TABLE E-16 Total Bilge Oil Discharge—North American Waters (for vessels less than 100 GT)

Number of Registered Vessels < 100 GT in size

41,313

Estimated percentage operating in marine waters

60

Estimated operating days per year

50

Days operating in U.S. coastal waters (days/year)

1,240,000

Days operating in U.S. coastal waters (days/year)

1,240,000

Average Size of Propulsion Machinery (HP)

350

Assumed Bilge Oil Generation (gal/1000 HP/day)

0.250

Average Bilge Oil Generation (gal/day/ship)

0.088

Bilge Oil Generation (gallons/year)

108,500

Bilge Oil Generation (tonnes/year)

385

MARPOL Compliant

Total Bilge Oil Generation (tonnes/year)

385

Percent assumed MARPOL Compliant

70

Discharge as a Percent of Bilge Oil Generated

0.0

Bilge Oil Discharge (tonnes/year)

0.0

Non-compliant

Percent of Tankers Assumed Non-MARPOL Compliant

30

Discharge as a Percent of Bilge Oil Generated

100

Bilge Oil Discharge (tonnes/year)

115.4

Total Bilge Oil Discharge (tonnes/year)

115

Total Bilge Oil Discharge (gallons/year)

32,885

Databases, which collate data from a number of sources, including the U.S. Coast Guard, U.S. National Response Center, the U.S. Minerals Management Service, and the Oil Spill Intelligence Report.

As illustrated in Figure E-1, oil spillage dropped off significantly after 1991. This improvement followed the grounding of the Exxon Valdez in 1989, and the subsequent passage of the Oil Pollution Act of 1990 (OPA 90).

Estimated Spill Rates for North American Waters

In recognition of the fundamental changes to the maritime industry that took place after the Exxon Valdez accident, spill data from 1990 onward were used as the basis for estimating the amount of oil entering U.S. waters from marine vessel accidents. Because complete spill data for Canadian and Mexican waters are not available, the estimated input from these waters was based on U.S. spill data adjusted for the relative tonnage moved through Canadian and Mexican waters as compared to U.S. waters.

Although effort is required to carefully evaluate data from the U.S. Coast Guard spill database to avoid double counting, the data were consistently collected during the 1990s and are considered reliable, particularly with regard to the larger spills. The database, which contains generally conservative estimates of outflow from all reported incidents, is assumed to establish the minimum estimate.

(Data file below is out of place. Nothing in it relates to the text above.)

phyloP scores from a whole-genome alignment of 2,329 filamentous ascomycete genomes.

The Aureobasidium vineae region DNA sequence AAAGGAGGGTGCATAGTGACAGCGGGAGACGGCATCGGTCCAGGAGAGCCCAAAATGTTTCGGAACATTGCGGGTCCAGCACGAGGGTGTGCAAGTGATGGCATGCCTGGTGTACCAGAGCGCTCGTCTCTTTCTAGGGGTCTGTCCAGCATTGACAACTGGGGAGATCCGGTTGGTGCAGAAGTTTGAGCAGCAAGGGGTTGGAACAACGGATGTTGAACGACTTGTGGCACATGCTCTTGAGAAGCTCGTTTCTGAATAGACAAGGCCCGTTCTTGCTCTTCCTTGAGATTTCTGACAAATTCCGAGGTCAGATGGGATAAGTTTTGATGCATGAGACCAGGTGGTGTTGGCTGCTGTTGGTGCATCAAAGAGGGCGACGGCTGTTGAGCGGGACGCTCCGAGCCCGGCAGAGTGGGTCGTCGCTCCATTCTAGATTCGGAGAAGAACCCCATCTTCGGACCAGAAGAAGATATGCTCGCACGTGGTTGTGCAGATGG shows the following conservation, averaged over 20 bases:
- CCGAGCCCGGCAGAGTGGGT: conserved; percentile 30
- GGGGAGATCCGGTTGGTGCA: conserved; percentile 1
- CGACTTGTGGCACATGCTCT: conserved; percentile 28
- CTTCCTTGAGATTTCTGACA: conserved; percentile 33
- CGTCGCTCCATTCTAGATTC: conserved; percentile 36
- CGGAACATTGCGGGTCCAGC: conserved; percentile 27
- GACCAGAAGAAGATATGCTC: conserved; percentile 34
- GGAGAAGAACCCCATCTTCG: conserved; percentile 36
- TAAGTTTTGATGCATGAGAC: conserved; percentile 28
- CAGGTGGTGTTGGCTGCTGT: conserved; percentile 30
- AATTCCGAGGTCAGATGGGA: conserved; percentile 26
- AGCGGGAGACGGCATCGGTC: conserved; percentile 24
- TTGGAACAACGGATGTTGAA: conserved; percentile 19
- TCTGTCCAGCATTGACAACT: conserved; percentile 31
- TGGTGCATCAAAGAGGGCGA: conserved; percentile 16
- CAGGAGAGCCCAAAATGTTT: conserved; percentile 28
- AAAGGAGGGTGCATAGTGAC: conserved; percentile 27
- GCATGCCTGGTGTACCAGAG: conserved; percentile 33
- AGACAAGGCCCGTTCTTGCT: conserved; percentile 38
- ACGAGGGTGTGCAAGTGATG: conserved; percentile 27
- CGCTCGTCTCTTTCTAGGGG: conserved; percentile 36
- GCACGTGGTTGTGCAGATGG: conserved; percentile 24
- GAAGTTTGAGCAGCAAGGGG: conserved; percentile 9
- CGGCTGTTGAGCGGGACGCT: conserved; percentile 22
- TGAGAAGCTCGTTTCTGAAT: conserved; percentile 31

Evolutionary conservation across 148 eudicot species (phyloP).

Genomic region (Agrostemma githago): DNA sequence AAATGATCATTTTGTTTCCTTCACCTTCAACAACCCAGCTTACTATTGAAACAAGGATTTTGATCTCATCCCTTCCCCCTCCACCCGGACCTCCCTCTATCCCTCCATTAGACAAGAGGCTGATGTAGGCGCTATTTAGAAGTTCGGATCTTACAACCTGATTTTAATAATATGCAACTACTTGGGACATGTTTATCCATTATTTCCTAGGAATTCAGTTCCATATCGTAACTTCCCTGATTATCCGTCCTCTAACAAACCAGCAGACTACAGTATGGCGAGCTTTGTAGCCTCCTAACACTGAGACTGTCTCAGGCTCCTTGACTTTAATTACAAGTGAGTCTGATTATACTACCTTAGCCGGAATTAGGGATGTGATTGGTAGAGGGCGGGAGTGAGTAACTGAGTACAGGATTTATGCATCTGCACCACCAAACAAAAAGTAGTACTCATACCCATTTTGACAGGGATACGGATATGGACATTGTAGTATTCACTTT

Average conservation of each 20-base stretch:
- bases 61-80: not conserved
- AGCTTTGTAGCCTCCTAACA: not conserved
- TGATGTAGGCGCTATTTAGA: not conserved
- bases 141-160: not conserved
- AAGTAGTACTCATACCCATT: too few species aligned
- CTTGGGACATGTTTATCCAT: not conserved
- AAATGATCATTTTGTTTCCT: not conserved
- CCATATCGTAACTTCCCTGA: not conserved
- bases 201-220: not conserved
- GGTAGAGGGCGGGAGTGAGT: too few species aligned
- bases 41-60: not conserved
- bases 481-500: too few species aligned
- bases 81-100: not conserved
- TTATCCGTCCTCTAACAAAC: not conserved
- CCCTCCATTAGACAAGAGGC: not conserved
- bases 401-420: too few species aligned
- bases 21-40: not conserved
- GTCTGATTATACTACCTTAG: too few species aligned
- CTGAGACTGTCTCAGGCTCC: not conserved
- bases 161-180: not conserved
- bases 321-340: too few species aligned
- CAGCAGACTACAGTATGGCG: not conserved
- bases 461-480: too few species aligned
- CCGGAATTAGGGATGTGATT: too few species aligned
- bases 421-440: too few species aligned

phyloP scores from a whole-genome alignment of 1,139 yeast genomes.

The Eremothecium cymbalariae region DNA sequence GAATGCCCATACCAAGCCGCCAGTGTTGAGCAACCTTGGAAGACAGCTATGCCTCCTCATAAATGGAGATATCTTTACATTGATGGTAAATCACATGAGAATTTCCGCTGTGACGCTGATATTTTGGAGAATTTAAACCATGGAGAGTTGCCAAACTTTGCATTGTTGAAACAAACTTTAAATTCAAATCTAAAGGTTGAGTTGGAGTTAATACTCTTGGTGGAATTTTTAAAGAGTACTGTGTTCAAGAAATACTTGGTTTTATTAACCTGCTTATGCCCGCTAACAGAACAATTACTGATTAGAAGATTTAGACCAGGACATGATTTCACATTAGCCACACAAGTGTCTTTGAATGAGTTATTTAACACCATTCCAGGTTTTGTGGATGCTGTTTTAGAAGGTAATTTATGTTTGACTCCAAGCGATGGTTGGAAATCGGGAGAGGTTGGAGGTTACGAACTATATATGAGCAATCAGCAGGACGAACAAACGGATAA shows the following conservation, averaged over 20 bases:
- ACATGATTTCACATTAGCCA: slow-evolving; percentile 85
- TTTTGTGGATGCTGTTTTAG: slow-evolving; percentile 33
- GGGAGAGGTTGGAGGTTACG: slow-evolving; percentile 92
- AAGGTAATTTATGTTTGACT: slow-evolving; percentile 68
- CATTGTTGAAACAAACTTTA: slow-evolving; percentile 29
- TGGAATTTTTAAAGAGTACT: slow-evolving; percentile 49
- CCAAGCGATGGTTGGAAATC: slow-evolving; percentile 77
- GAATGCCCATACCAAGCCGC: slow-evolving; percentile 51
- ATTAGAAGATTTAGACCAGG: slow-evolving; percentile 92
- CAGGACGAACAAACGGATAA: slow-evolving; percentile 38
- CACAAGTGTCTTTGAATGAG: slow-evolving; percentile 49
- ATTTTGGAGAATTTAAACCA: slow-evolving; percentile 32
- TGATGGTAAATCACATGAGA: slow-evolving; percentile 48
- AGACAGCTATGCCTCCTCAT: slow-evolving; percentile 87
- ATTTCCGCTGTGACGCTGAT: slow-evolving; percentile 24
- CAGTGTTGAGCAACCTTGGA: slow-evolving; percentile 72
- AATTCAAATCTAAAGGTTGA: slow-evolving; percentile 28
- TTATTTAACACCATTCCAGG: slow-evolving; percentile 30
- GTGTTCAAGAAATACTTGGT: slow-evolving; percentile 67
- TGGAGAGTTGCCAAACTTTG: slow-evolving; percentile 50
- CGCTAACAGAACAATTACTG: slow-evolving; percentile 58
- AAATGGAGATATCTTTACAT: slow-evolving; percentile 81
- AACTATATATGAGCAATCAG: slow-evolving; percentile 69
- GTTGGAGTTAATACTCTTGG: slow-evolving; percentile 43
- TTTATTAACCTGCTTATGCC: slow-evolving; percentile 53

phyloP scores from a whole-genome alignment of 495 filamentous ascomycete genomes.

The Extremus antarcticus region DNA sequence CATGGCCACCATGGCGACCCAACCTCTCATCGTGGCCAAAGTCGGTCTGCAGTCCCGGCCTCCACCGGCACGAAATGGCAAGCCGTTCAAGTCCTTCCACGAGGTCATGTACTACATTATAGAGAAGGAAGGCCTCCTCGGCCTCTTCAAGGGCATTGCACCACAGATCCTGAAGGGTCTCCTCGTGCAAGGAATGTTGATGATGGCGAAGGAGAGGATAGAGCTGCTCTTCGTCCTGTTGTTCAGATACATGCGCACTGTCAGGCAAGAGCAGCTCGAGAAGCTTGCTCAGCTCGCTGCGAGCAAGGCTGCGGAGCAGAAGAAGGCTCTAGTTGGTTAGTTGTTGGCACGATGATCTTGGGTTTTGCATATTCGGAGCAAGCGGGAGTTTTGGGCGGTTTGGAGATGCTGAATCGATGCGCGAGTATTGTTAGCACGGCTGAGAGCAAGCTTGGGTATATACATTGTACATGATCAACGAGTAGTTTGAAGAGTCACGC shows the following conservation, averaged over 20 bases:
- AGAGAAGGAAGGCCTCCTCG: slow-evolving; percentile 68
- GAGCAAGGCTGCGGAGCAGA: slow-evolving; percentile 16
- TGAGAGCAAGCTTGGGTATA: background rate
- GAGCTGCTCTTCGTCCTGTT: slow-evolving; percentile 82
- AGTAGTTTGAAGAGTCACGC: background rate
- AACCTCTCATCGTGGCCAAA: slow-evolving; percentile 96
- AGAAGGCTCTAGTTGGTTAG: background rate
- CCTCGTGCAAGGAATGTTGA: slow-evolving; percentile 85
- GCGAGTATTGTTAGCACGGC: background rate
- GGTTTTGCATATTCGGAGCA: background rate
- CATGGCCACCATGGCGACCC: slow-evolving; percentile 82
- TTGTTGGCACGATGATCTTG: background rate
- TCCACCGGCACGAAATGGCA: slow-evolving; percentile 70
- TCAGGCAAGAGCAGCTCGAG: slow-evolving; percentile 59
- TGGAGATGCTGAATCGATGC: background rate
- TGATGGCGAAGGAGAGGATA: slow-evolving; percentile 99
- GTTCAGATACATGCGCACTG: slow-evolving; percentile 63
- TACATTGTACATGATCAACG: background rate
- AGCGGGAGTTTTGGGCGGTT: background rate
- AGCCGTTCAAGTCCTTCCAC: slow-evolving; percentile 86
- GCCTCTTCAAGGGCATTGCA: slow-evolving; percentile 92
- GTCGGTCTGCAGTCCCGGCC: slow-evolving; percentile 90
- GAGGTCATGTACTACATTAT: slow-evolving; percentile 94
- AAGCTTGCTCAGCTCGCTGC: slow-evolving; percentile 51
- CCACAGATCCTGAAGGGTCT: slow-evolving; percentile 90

Table E-17 lists the amount of petroleum hydrocarbons spilled in the sea in U.S. marine waters from 1990 through 1999. A total of 1,745 spills of 0.34 tonnes (100 gallons) or more occurred during this ten year period, discharging some 9,111 tonnes (2,520,134 gallons) into marine waters. 175 of these spills were greater than 34 tonnes (10,000 gallons) in size, and these large spills accounted for about 87% of the total spillage.

Table E-18 shows the breakdown of the spillage by types of vessels and types of oil. Tankers and tank barges were responsible for 82% of the total spillage. Oil types were separated into four categories. Spillage by oil type was as follows: crude Oil (36%), heavy distillate (36%), light distillate (25%), and gasoline (3%).

Estimation of Spills in Canadian and Mexican Waters

Because a comprehensive spill database for Canadian and Mexican waters were not available, the spill volumes were estimated by adjusted U.S. figures by the relative movements of cargo. In 1997, approximately 715 million tonnes of crude oil and products were moved in U.S. international and coastwise trade (USACE, 1997b). In comparison, about 68 million tonnes were moved through Canadian ports (Statistics Canada, 1997), or 9.5 percent of the U.S. movements. Similarly, about 112 million tonnes of crude and products were moved through Mexican ports (BP World Statistics, 1997), or 15.7 percent of the U.S. movements. Inputs from accidental spills from tank vessels in Canada and Mexico were taken as 9.5 percent and 15.7 percent of the U.S. values respectively.

Canadian and Mexican dry cargo movements are approximately one-third and one-twentieth of the U.S. international and coastwise movements respectively. However, freighters are responsible for only 18 percent of the spillage from other vessels in U.S. waters. It was assumed that spills in Canadian water from other vessels equals 15 percent of the U.S. totals, and that spills in Mexican waters from other vessels equals 6 percent of the U.S. totals.

Summary of Spills in North American Waters

The U.S. Coast Guard database, which contains generally conservative estimates of outflow from all reported incidents, is assumed to establish the minimum estimate. Recognizing the completeness of the data, the spill quantities were increased by just 5 percent to obtain the best estimate, and further increased by 20 percent to obtain the maximum estimate. Results are summarized in Table E-19.

The recording of the location of spills was not as consistently maintained within the U.S. Coast Guard spill database. This data has been reviewed and summarized in Tables 2-2 through 2-6, in order to provide a sense of the distribution of spills within U.S. waters.

Accidental Spills from Vessels in International Waters

For this study, spill data from the Environmental Research Consulting database is applied. This database includes information gleaned from the International Maritime Organization, ITOPF, and other national and regional agencies. The international data excludes spills in North American waters. As shown in Table E-20, a total of 745,292 tonnes of oil spillage was recorded during the years 1990 through 1999,



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